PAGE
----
Jul 04, 2017 06:15 PM

Tencent Plays Defense in Addiction Claims Over Blockbuster Game

Tencent Holdings Ltd.’s shares skidded on Tuesday after the company said it would limit youngsters' playing time for the online game
Tencent Holdings Ltd.’s shares skidded on Tuesday after the company said it would limit youngsters' playing time for the online game "Honour of Kings." Above, a child plays "Honour of Kings" on July 2. Photo: IC

(Beijing) — Shares of internet giant Tencent tumbled on Tuesday as the creator of a mobile game that has mesmerized teens and young adults nationwide responded to criticism by limiting play time for younger players.

Tencent Holdings Ltd.’s shares slid as much as 5% during the daily trading session in Hong Kong before closing down 4.1%, wiping out more than $4 billion in market value.

The game at the center of the storm, “Honour of Kings,” has become one of the highest-grossing titles of all time, grouping people together in teams of five in an emerging format of online team games that take battle and strategy to new levels. But that same fever has created a new wave of gaming addiction among some of the most ardent players.

Responding to criticism over the matter, Tencent announced on Sunday it will limit children 12 years old and younger to an hour each day, with access barred after 9 p.m. Parents will also get more control over their children’s activities, including the ability to terminate gaming sessions from a separate device. Players 13 to 17 years old will be limited to two hours per day.

“Safeguarding other peoples’ children from addiction is in essence defending the game itself,” said Li Min, the core developer behind the game, in an open letter on Sunday.

The policy, which took effect on Tuesday, applies to a game whose name rhymes with the Chinese word for “pesticide,” and has taken on that moniker in a nod to its toxic nature. Evidence of that addictive quality has shown up in a recent flood of media reports highlighting the game’s intoxicating effect on children.

According to one of those, a sixth-grader in the coastal city of Hangzhou jumped from the fourth story of an apartment building two weeks ago after his father demanded he stop playing the game as final exams were approaching. Upon regaining consciousness in the hospital two days later, his first reaction was to reclaim his phone and continue his cyber combats.

The People’s Daily, the official newspaper of the Communist Party, ran two editorials in its Tuesday edition criticizing the game, including one headlined “‘Honour of Kings’: Entertainment for the Masses or a ‘Menace’ to Human Life?”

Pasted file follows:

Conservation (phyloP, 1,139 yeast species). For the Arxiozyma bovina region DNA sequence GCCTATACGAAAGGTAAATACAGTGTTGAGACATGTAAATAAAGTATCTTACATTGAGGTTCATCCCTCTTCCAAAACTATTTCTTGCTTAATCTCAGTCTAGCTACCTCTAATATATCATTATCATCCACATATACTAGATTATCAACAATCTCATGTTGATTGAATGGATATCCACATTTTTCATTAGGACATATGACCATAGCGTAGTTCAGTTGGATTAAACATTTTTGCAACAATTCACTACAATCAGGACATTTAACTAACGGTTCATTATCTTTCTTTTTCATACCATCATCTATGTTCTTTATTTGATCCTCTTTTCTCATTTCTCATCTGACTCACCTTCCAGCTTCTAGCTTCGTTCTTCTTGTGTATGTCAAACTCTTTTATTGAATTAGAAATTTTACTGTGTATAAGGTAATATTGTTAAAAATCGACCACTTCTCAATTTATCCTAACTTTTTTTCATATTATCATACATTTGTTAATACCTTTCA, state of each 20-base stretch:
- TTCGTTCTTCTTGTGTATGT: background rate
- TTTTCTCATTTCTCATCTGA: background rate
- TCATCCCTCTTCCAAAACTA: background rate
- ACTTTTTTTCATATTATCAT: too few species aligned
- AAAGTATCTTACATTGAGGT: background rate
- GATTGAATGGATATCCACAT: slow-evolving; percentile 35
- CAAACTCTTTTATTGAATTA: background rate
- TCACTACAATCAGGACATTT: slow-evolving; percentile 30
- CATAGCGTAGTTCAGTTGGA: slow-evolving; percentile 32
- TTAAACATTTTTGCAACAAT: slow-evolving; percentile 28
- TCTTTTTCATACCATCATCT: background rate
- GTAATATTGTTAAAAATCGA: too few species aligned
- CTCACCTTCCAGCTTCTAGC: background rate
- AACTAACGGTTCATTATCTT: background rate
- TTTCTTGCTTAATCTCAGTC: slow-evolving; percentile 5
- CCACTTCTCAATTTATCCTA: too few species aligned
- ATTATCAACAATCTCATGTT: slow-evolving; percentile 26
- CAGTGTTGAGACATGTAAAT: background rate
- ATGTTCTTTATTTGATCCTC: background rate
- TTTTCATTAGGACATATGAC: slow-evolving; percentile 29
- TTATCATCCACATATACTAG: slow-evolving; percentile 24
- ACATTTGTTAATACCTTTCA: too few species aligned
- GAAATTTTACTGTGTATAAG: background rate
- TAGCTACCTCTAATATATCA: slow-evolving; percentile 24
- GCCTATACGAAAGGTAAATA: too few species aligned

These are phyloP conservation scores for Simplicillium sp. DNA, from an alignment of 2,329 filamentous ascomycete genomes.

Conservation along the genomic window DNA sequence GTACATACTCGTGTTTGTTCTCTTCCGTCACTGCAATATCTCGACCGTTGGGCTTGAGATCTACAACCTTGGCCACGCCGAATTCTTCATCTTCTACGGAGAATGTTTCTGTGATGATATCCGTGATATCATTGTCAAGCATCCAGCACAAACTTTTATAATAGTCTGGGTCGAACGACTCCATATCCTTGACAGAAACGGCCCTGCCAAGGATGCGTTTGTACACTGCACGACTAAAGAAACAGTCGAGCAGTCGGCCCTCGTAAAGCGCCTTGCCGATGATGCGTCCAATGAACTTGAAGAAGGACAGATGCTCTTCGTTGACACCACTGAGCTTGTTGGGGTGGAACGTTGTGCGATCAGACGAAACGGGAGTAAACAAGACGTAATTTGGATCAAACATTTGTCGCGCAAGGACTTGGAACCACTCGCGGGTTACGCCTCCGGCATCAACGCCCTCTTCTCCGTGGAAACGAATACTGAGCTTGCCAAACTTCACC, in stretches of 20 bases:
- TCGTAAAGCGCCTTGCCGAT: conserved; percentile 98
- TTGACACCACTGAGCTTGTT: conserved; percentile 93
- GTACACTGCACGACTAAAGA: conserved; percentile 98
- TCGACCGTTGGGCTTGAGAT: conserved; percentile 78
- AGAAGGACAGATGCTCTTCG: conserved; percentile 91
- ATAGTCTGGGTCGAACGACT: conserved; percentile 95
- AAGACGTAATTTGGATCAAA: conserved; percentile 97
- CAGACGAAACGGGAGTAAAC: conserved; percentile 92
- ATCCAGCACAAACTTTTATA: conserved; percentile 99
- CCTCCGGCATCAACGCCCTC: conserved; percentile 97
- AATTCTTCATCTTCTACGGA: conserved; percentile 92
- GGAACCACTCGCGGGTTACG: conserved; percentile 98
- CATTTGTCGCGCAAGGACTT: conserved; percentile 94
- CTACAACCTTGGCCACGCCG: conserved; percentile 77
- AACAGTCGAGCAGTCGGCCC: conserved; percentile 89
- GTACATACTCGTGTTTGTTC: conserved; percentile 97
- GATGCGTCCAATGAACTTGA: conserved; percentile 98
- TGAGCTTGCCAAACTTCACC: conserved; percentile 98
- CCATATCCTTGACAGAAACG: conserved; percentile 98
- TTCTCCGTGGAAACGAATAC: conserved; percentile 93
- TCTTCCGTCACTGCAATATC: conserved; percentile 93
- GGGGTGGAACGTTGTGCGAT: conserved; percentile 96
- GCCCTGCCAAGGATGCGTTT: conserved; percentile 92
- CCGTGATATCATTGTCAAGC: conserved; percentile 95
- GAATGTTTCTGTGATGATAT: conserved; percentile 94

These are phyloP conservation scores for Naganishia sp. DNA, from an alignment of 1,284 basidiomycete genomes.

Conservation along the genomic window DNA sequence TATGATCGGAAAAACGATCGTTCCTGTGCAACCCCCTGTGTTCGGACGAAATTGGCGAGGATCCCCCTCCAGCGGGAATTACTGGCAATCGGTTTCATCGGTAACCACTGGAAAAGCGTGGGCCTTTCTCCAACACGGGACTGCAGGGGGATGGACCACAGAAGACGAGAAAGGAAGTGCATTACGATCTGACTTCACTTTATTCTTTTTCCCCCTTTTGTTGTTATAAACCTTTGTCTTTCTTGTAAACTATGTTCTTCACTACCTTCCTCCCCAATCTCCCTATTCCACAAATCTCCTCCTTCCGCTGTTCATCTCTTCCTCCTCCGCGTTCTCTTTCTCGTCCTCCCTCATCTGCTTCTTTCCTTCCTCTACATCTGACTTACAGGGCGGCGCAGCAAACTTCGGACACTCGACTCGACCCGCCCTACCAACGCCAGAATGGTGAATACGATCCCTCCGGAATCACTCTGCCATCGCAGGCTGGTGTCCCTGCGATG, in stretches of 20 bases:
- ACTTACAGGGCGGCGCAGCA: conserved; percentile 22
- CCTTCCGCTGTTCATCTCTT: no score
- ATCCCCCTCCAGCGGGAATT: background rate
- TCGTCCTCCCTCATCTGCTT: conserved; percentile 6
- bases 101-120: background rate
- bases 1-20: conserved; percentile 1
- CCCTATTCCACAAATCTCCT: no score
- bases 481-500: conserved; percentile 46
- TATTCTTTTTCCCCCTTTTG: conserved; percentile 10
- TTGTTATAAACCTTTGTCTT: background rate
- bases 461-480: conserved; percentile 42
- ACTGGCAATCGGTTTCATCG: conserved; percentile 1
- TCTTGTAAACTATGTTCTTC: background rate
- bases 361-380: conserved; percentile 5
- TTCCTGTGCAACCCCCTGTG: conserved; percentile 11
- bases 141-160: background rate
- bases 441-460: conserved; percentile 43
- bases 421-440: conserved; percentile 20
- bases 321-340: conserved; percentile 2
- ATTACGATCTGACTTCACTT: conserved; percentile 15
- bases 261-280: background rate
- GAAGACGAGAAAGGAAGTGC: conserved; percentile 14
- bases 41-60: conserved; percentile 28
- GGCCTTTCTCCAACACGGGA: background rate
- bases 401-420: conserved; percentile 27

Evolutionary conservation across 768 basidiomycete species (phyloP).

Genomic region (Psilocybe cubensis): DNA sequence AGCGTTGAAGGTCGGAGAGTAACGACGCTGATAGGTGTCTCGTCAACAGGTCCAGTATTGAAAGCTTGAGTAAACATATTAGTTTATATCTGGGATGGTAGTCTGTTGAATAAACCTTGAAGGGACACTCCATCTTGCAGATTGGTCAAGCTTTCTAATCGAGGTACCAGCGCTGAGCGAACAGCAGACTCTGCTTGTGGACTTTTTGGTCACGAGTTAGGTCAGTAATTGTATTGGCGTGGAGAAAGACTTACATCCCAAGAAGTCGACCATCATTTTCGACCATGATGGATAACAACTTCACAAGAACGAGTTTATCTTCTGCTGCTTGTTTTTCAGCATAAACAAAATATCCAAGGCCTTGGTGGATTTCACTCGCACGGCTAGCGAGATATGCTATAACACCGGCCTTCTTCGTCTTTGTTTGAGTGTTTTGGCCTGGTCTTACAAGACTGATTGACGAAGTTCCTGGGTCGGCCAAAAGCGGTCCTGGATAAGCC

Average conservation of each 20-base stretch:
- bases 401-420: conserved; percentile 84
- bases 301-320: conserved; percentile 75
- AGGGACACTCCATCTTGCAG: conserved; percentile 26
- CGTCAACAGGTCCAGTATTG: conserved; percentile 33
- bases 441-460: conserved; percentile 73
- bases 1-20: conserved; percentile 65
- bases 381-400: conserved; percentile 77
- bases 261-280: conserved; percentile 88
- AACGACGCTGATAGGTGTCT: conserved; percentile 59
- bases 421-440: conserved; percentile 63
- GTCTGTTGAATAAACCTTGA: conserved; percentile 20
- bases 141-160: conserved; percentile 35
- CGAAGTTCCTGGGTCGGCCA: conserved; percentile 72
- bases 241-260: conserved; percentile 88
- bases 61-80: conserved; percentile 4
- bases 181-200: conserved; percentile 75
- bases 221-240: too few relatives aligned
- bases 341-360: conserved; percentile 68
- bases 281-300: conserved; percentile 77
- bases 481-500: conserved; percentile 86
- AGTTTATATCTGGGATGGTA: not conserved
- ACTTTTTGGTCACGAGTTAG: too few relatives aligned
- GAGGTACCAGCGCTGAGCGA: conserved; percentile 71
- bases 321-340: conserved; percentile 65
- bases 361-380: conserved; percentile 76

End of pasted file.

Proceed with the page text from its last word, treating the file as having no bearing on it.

“As a game, ‘Honour of Kings’ is a success, but it has been unleashing endless negative energy on society,” the editorial said. “Unfortunately, in the process of making money and harming people and students, it is imperative to exercise caution.”

In less than two years since its launch, “Honour of Kings” had claimed a record-setting 200 million players as of April, roughly equivalent to 1 gamer among every 7 smartphone users in China.

The success owes in part to a combination of fast-paced gaming with social networking, Tencent’s two biggest strengths. Players are repeatedly drawn to the game as a setting to get together with friends on WeChat and QQ, two of China’s most ubiquitous social networking platforms, also run by Tencent.

The frenzy has provided a bonanza for Tencent, which earned 13 billion yuan ($1.92 billion) in revenue from smartphone games alone in its most recent reporting quarter, accounting for more than a third of its total revenue.

The latest action to protect youth, while getting praise from concerned parents, isn’t expected to have a huge impact on the game’s business. That’s because students under 19 make up just 3% of total users, and that group pays slightly less than adults, according to data tracking firm Talking Data. More than two-thirds of players are over 26.

In response to the broader problem of gaming addiction, Beijing is considering draft regulations that would ban adolescents from playing between midnight to 8 a.m. One critical element to making any system work is real name registration, which is required but often slackly enforced. But in its latest move to tackle the problem, Tencent also said it will step up enforcement of such registration.

Contact reporter April Ma (

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